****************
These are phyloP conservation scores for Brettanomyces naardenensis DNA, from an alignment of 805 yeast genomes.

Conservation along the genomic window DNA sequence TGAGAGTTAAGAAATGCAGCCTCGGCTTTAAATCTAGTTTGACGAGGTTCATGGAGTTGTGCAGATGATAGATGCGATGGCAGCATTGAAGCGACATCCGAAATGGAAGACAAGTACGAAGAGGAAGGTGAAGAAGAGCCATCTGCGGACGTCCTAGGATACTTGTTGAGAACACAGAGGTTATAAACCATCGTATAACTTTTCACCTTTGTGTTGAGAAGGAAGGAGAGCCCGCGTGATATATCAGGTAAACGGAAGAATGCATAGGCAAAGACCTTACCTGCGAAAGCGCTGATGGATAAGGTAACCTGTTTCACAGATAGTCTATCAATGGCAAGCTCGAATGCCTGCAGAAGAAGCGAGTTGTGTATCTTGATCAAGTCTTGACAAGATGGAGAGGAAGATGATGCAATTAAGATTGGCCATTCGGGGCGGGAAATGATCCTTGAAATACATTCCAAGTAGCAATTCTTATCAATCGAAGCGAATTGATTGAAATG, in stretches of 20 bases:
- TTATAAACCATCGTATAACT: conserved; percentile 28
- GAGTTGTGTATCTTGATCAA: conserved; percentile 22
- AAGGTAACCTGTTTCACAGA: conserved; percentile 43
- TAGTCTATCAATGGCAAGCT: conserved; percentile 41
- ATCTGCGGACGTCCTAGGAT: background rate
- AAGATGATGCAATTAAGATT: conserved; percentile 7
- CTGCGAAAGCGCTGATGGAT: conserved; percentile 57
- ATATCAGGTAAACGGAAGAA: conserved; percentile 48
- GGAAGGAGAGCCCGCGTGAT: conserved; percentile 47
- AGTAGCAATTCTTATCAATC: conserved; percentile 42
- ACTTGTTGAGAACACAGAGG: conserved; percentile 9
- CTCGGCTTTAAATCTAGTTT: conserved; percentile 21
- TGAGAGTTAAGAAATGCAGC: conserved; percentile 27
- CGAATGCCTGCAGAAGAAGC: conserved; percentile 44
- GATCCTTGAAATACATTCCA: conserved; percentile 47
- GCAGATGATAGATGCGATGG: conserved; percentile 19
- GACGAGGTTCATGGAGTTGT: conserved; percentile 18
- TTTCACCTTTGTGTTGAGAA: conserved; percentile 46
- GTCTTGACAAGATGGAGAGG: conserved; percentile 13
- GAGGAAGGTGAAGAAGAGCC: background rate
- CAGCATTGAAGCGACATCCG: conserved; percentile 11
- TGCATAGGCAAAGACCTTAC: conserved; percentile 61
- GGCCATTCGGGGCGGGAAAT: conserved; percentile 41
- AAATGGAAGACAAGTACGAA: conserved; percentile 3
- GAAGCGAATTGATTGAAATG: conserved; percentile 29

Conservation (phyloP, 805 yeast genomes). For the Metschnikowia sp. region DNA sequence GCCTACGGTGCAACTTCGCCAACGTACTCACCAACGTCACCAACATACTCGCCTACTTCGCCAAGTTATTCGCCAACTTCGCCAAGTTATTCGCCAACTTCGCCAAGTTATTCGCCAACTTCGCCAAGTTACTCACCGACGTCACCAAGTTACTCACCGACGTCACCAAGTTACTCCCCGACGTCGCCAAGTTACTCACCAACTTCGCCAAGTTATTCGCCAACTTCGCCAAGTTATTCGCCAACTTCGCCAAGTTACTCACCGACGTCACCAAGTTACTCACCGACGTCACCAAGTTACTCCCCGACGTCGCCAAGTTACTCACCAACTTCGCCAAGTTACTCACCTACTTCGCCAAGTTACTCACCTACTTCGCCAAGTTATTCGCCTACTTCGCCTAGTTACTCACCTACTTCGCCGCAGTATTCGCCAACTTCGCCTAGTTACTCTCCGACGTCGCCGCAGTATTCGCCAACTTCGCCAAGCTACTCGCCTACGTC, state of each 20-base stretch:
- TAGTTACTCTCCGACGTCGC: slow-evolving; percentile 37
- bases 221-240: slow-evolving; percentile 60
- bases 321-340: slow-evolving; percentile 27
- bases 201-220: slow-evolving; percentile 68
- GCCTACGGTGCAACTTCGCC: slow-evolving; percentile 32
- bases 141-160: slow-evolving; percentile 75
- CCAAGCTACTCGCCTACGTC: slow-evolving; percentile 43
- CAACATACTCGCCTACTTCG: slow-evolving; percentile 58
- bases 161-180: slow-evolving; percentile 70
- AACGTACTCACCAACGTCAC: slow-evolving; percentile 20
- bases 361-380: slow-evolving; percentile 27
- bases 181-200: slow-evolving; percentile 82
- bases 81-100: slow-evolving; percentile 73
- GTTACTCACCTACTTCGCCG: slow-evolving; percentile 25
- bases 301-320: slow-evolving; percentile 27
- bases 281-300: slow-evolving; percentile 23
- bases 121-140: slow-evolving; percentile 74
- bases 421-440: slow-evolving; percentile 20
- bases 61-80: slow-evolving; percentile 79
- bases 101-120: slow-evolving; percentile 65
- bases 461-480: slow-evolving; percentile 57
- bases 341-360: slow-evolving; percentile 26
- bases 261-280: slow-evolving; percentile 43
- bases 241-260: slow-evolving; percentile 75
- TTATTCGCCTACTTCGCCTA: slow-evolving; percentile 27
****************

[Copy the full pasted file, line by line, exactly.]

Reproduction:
These are phyloP conservation scores for Brettanomyces naardenensis DNA, from an alignment of 805 yeast genomes.

Conservation along the genomic window DNA sequence TGAGAGTTAAGAAATGCAGCCTCGGCTTTAAATCTAGTTTGACGAGGTTCATGGAGTTGTGCAGATGATAGATGCGATGGCAGCATTGAAGCGACATCCGAAATGGAAGACAAGTACGAAGAGGAAGGTGAAGAAGAGCCATCTGCGGACGTCCTAGGATACTTGTTGAGAACACAGAGGTTATAAACCATCGTATAACTTTTCACCTTTGTGTTGAGAAGGAAGGAGAGCCCGCGTGATATATCAGGTAAACGGAAGAATGCATAGGCAAAGACCTTACCTGCGAAAGCGCTGATGGATAAGGTAACCTGTTTCACAGATAGTCTATCAATGGCAAGCTCGAATGCCTGCAGAAGAAGCGAGTTGTGTATCTTGATCAAGTCTTGACAAGATGGAGAGGAAGATGATGCAATTAAGATTGGCCATTCGGGGCGGGAAATGATCCTTGAAATACATTCCAAGTAGCAATTCTTATCAATCGAAGCGAATTGATTGAAATG, in stretches of 20 bases:
- TTATAAACCATCGTATAACT: conserved; percentile 28
- GAGTTGTGTATCTTGATCAA: conserved; percentile 22
- AAGGTAACCTGTTTCACAGA: conserved; percentile 43
- TAGTCTATCAATGGCAAGCT: conserved; percentile 41
- ATCTGCGGACGTCCTAGGAT: background rate
- AAGATGATGCAATTAAGATT: conserved; percentile 7
- CTGCGAAAGCGCTGATGGAT: conserved; percentile 57
- ATATCAGGTAAACGGAAGAA: conserved; percentile 48
- GGAAGGAGAGCCCGCGTGAT: conserved; percentile 47
- AGTAGCAATTCTTATCAATC: conserved; percentile 42
- ACTTGTTGAGAACACAGAGG: conserved; percentile 9
- CTCGGCTTTAAATCTAGTTT: conserved; percentile 21
- TGAGAGTTAAGAAATGCAGC: conserved; percentile 27
- CGAATGCCTGCAGAAGAAGC: conserved; percentile 44
- GATCCTTGAAATACATTCCA: conserved; percentile 47
- GCAGATGATAGATGCGATGG: conserved; percentile 19
- GACGAGGTTCATGGAGTTGT: conserved; percentile 18
- TTTCACCTTTGTGTTGAGAA: conserved; percentile 46
- GTCTTGACAAGATGGAGAGG: conserved; percentile 13
- GAGGAAGGTGAAGAAGAGCC: background rate
- CAGCATTGAAGCGACATCCG: conserved; percentile 11
- TGCATAGGCAAAGACCTTAC: conserved; percentile 61
- GGCCATTCGGGGCGGGAAAT: conserved; percentile 41
- AAATGGAAGACAAGTACGAA: conserved; percentile 3
- GAAGCGAATTGATTGAAATG: conserved; percentile 29

Conservation (phyloP, 805 yeast genomes). For the Metschnikowia sp. region DNA sequence GCCTACGGTGCAACTTCGCCAACGTACTCACCAACGTCACCAACATACTCGCCTACTTCGCCAAGTTATTCGCCAACTTCGCCAAGTTATTCGCCAACTTCGCCAAGTTATTCGCCAACTTCGCCAAGTTACTCACCGACGTCACCAAGTTACTCACCGACGTCACCAAGTTACTCCCCGACGTCGCCAAGTTACTCACCAACTTCGCCAAGTTATTCGCCAACTTCGCCAAGTTATTCGCCAACTTCGCCAAGTTACTCACCGACGTCACCAAGTTACTCACCGACGTCACCAAGTTACTCCCCGACGTCGCCAAGTTACTCACCAACTTCGCCAAGTTACTCACCTACTTCGCCAAGTTACTCACCTACTTCGCCAAGTTATTCGCCTACTTCGCCTAGTTACTCACCTACTTCGCCGCAGTATTCGCCAACTTCGCCTAGTTACTCTCCGACGTCGCCGCAGTATTCGCCAACTTCGCCAAGCTACTCGCCTACGTC, state of each 20-base stretch:
- TAGTTACTCTCCGACGTCGC: slow-evolving; percentile 37
- bases 221-240: slow-evolving; percentile 60
- bases 321-340: slow-evolving; percentile 27
- bases 201-220: slow-evolving; percentile 68
- GCCTACGGTGCAACTTCGCC: slow-evolving; percentile 32
- bases 141-160: slow-evolving; percentile 75
- CCAAGCTACTCGCCTACGTC: slow-evolving; percentile 43
- CAACATACTCGCCTACTTCG: slow-evolving; percentile 58
- bases 161-180: slow-evolving; percentile 70
- AACGTACTCACCAACGTCAC: slow-evolving; percentile 20
- bases 361-380: slow-evolving; percentile 27
- bases 181-200: slow-evolving; percentile 82
- bases 81-100: slow-evolving; percentile 73
- GTTACTCACCTACTTCGCCG: slow-evolving; percentile 25
- bases 301-320: slow-evolving; percentile 27
- bases 281-300: slow-evolving; percentile 23
- bases 121-140: slow-evolving; percentile 74
- bases 421-440: slow-evolving; percentile 20
- bases 61-80: slow-evolving; percentile 79
- bases 101-120: slow-evolving; percentile 65
- bases 461-480: slow-evolving; percentile 57
- bases 341-360: slow-evolving; percentile 26
- bases 261-280: slow-evolving; percentile 43
- bases 241-260: slow-evolving; percentile 75
- TTATTCGCCTACTTCGCCTA: slow-evolving; percentile 27